Prevalence, patterns and predictive factors of non-alcoholic fatty liver disease among morbidly obese patients undergoing sleeve gastrectomy

Abdel Rahman Al Manasra, Mohammed Bani Hani, Haitham Qandeel, Mohammad Alqudah, Ruba Khasawneh, Mohammad Amir, Khalid Al-Sawalmeh, Hiba Al Zou’b


Obesity related non-alcoholic fatty liver disease (NAFLD) is increasingly recognized worldwide.

We aim to describe prevalence, histologic patterns, and risk factors of NAFLD in morbidly obese patients undergoing sleeve gastrectomy.

A prospective study included 49 obese patients undergoing sleeve gastrectomy, with concomitant true cut liver biopsy. Exclusion criteria included history of alcohol intake, liver disease, or hepatotoxic agents’ intake. Clinical, biochemical, and histological features were evaluated. Histological patterns were classified based on the NIH-sponsored NASH Clinical Research Network NAFLD Activity Score (NAS).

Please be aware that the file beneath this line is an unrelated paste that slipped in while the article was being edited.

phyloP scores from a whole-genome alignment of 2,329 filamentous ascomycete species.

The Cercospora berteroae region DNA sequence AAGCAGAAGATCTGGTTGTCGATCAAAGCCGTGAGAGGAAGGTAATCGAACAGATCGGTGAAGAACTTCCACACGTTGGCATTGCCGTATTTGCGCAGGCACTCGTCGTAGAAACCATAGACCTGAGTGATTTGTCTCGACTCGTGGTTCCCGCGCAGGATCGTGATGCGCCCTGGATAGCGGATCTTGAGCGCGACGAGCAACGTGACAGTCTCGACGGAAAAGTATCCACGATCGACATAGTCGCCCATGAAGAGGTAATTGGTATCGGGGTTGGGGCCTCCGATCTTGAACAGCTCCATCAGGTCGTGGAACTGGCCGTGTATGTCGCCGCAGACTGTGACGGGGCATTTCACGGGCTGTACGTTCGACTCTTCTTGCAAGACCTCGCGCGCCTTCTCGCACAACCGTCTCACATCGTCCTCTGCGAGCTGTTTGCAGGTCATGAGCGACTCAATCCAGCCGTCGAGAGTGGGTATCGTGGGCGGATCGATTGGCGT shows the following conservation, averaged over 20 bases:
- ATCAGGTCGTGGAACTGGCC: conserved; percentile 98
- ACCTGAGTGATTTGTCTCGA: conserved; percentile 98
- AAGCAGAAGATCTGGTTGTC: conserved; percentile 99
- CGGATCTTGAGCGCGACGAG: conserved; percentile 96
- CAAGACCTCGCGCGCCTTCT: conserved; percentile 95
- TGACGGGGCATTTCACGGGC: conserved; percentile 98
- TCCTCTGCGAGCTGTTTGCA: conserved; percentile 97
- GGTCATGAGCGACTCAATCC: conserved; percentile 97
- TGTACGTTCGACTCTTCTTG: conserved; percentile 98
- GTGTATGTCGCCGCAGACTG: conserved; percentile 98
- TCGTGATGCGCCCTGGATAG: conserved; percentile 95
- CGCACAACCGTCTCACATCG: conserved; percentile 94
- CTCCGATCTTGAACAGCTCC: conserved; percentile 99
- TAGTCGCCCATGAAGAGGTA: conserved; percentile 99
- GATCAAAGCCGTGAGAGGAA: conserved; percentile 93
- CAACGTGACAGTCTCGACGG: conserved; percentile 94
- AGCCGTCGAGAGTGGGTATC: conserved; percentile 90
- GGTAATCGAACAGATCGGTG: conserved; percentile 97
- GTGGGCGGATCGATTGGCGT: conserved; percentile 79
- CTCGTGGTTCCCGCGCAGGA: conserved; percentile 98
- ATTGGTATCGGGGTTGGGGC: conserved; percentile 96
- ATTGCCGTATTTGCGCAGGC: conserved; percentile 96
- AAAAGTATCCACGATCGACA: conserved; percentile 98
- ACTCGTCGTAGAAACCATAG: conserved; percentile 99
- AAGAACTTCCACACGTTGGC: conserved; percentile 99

Seventy-three per cent were females, mean age 34 (range 17–58). Mean BMI was 43 (35–52). 45 patients (91.8 per cent) showed NAFLD. Nineteen (39 per cent) showed non-alcoholic steatohepatitis (NASH) and 5 (10 per cent) showed fibrosis. 4 biopsies (8 per cent) were normal. About 31 per cent of NAFLD patients had metabolic syndrome as defined by the international diabetes federation consensus. While nineteen patients (38.5 per cent) had abnormality in one or both transaminase levels, 71 per cent of patients with elevated AST had NASH. The prevalence of dyslipidaemia (abnormal lipid profile) in all study patients was found to be 47 per cent. 24 per cent of NAFLD patients and 16 per cent of NASH patients had DM.

NAFLD has a very high prevalence among our morbidly obese patients. Multiple biochemical abnormalities were evident in association with the histological changes detected in NAFLD categories. Intraoperative liver biopsy is safe during sleeve gastrectomy for the diagnosis of NAFLD.
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